WASHINGTON — Rocket Lab successfully launched a Japanese radar imaging satellite on the first flight of its Electron rocket since a failure nearly three months ago.

The Electron rocket lifted off from the company’s Launch Complex 1 in New Zealand at 11:05 p.m. Eastern Dec. 14. The vehicle deployed its payload, the QPS-SAR-5 or Tsukuyomi-1 satellite for Japanese company iQPS, nearly 57 minutes after liftoff into a 575-kilometer orbit.

The launch was the first for Electron since a Sept. 19 failure during a launch of another radar imaging satellite for Capella Space. On that mission, the first stage performed as expected but the engine of the second stage appeared to shut down immediately after ignition, preventing it from reaching orbit.

An investigation concluded that an “unexpected electrical arc” within the upper stage’s power supply shorted the battery packs and caused a loss of power. That arc, the company said, was the result of a “largely improbable” combination of events that included a ripple voltage in the system and an undetectable flaw in insulation.

Rocket Lab addressed the problem by improved ground tests to better detect arcing problems as well as pressurizing the battery frame section of the upper stage to prevent arcing conditions from forming.

The launch was the tenth flight of the Electron this year, including one launch of a suborbital version of Electron called HASTE. That exceeds the record the company set last year of nine Electron launches.

That milestone is “further cementing Electron’s position as the leading small launch vehicle globally,” Peter Beck, chief executive of Rocket Lab, said in a statement. He noted that Electron is the second most frequently launched American rocket this year — albeit a distant second after the SpaceX Falcon 9. “We look forward to building on that record with an even busier year of launches in 2024.”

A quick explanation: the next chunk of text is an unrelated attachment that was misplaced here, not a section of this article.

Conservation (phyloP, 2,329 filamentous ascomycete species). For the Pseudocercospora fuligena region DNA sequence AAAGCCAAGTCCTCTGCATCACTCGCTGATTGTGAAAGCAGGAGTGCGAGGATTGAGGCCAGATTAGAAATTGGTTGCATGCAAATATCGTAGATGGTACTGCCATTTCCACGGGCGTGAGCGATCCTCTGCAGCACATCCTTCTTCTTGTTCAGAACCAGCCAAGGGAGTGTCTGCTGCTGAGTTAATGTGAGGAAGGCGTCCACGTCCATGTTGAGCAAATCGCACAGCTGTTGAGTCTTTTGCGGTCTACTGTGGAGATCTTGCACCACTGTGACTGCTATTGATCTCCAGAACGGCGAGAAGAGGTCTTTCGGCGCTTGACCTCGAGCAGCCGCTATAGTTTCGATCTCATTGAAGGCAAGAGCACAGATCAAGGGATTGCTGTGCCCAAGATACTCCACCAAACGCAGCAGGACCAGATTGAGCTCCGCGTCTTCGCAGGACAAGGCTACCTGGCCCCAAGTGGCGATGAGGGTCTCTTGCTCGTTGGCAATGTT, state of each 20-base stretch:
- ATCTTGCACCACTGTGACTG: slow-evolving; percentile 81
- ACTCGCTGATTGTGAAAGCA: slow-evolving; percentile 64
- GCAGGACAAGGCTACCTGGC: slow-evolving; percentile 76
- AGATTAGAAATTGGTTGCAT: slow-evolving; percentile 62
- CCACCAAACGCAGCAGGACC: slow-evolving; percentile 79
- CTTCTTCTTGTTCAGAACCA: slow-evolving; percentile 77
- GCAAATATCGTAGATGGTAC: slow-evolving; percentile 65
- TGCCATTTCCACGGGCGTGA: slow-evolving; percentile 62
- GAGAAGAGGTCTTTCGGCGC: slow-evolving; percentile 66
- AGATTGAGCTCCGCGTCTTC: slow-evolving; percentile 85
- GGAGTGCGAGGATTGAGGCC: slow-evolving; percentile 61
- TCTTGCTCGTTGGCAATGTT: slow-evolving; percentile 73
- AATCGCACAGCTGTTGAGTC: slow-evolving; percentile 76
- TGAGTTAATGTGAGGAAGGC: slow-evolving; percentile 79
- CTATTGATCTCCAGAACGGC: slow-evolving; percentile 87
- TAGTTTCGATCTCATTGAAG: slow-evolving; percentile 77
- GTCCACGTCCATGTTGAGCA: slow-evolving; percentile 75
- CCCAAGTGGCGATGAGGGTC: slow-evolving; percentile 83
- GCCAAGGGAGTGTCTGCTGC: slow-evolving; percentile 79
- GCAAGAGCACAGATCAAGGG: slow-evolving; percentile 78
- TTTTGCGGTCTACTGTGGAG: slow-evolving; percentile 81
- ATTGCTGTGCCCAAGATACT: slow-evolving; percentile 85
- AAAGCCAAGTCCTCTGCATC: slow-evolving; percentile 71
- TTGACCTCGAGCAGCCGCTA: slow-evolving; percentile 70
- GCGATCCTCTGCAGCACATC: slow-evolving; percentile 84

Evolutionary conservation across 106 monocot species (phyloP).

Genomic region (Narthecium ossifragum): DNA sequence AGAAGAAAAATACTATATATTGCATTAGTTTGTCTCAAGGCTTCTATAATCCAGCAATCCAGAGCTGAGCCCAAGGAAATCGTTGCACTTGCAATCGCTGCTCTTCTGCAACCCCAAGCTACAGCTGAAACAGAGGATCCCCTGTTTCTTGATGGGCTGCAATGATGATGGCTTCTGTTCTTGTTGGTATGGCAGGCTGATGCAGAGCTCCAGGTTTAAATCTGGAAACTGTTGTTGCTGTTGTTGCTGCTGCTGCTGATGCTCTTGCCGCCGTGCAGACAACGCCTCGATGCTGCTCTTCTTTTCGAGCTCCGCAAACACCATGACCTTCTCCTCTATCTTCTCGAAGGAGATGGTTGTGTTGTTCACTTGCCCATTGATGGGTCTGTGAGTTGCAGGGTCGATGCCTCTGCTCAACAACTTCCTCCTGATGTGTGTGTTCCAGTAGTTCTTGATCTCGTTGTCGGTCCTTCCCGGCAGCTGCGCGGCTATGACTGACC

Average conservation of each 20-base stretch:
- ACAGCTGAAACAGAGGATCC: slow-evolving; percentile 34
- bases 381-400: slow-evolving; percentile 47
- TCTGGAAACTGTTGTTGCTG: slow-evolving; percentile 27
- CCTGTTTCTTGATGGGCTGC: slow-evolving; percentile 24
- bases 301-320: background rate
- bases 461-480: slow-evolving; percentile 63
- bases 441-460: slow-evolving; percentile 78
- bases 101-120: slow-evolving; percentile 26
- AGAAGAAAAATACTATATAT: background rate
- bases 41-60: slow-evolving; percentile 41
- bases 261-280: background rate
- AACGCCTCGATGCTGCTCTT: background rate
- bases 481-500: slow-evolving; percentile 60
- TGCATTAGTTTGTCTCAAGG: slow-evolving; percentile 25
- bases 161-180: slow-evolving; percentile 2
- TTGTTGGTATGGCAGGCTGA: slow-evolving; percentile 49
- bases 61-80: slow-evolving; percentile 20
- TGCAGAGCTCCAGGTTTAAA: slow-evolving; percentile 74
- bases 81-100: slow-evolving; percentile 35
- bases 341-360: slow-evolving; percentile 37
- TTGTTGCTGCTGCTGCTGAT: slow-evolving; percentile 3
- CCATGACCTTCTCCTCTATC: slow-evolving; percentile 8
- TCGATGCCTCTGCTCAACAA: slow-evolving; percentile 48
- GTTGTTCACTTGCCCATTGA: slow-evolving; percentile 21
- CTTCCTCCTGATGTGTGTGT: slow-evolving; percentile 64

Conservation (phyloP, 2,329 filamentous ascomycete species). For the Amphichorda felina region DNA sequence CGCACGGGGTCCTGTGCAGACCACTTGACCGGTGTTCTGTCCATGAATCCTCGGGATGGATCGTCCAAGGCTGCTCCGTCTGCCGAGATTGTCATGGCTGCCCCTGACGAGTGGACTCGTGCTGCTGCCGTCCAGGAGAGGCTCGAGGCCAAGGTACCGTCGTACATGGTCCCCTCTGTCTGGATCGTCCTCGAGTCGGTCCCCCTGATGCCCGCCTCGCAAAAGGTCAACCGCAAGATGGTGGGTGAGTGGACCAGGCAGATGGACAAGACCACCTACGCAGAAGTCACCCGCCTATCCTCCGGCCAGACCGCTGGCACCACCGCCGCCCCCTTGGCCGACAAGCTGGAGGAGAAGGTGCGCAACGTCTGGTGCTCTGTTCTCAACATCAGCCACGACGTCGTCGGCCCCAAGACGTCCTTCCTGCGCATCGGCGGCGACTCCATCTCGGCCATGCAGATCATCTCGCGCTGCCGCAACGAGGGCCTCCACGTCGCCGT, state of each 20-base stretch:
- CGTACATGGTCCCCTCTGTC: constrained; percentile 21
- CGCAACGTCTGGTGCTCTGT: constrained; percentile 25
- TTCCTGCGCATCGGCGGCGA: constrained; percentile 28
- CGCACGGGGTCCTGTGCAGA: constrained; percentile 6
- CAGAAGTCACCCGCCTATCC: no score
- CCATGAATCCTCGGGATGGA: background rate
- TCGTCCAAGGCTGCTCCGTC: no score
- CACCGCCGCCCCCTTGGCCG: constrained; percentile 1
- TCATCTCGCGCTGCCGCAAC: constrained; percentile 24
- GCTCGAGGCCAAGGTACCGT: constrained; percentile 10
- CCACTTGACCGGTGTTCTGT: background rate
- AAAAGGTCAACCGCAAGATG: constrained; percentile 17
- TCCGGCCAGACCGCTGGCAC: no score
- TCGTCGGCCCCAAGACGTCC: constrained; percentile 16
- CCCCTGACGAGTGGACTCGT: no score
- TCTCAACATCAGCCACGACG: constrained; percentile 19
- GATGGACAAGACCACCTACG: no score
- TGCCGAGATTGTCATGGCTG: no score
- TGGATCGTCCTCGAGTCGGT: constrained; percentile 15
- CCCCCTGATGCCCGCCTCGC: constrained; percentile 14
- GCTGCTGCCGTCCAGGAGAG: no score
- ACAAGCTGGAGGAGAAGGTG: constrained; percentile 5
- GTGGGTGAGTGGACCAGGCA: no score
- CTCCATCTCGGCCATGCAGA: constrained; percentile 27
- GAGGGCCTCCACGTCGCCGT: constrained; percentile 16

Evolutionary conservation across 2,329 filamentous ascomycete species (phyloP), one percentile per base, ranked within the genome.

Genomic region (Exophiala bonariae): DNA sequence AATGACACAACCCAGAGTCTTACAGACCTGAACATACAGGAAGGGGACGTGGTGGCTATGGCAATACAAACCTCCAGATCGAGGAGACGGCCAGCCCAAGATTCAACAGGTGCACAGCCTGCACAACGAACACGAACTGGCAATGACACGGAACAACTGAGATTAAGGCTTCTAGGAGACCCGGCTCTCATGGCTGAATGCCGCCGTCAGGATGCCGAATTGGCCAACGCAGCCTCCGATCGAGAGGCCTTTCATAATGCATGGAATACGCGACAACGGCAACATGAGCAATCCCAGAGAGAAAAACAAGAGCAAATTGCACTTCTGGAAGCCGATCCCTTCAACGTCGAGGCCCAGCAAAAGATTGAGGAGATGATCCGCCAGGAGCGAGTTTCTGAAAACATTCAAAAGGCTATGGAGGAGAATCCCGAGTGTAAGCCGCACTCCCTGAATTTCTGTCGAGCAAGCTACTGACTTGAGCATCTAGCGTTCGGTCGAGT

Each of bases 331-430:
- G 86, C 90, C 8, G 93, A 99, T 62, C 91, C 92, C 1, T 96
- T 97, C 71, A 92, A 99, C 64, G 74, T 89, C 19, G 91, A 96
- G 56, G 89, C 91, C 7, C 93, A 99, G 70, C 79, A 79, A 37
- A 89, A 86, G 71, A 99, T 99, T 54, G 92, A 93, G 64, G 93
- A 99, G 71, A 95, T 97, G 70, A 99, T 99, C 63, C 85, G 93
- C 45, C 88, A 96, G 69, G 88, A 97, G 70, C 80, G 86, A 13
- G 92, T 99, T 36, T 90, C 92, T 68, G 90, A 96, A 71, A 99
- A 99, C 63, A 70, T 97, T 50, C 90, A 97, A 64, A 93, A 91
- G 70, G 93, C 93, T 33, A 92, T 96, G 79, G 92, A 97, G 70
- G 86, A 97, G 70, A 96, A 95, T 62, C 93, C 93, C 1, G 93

In a Nov. 8 earnings call, Beck said the company has a manifest of 22 Electron launches in 2024, including two HASTE suborbital missions. “We have a completely sold-out manifest for next year at a number that is really solid,” he said, referring to the average price the company charged for those launches.

The customer for the launch, iQPS or Institute for Q-shu Pioneers of Space, is developing a constellation of 36 satellites to provide synthetic aperture radar imagery. The company went public on the Tokyo Stock Exchange Dec. 6, raising about $24 million.

The QPS-SAR-5 satellite was originally scheduled to launch early this year on Virgin Orbit’s LauncherOne. However, Virgin Orbit filed for bankruptcy in April and soon thereafter was liquidated. In August, iQPS signed a contract with Rocket Lab to launch the satellite, only to be delayed by the Electron launch failure.

Rocket Lab did not immediately announce the schedule for the next Electron launch. In the November earnings call, the company said it expected to perform two Electron launches through the end of the year, but this launch was postponed from late November to complete preparations, including a wet dress rehearsal test.

Jeff Foust writes about space policy, commercial space, and related topics for SpaceNews. He earned a Ph.D. in planetary sciences from the Massachusetts Institute of Technology and a bachelor’s degree with honors in geophysics and planetary science...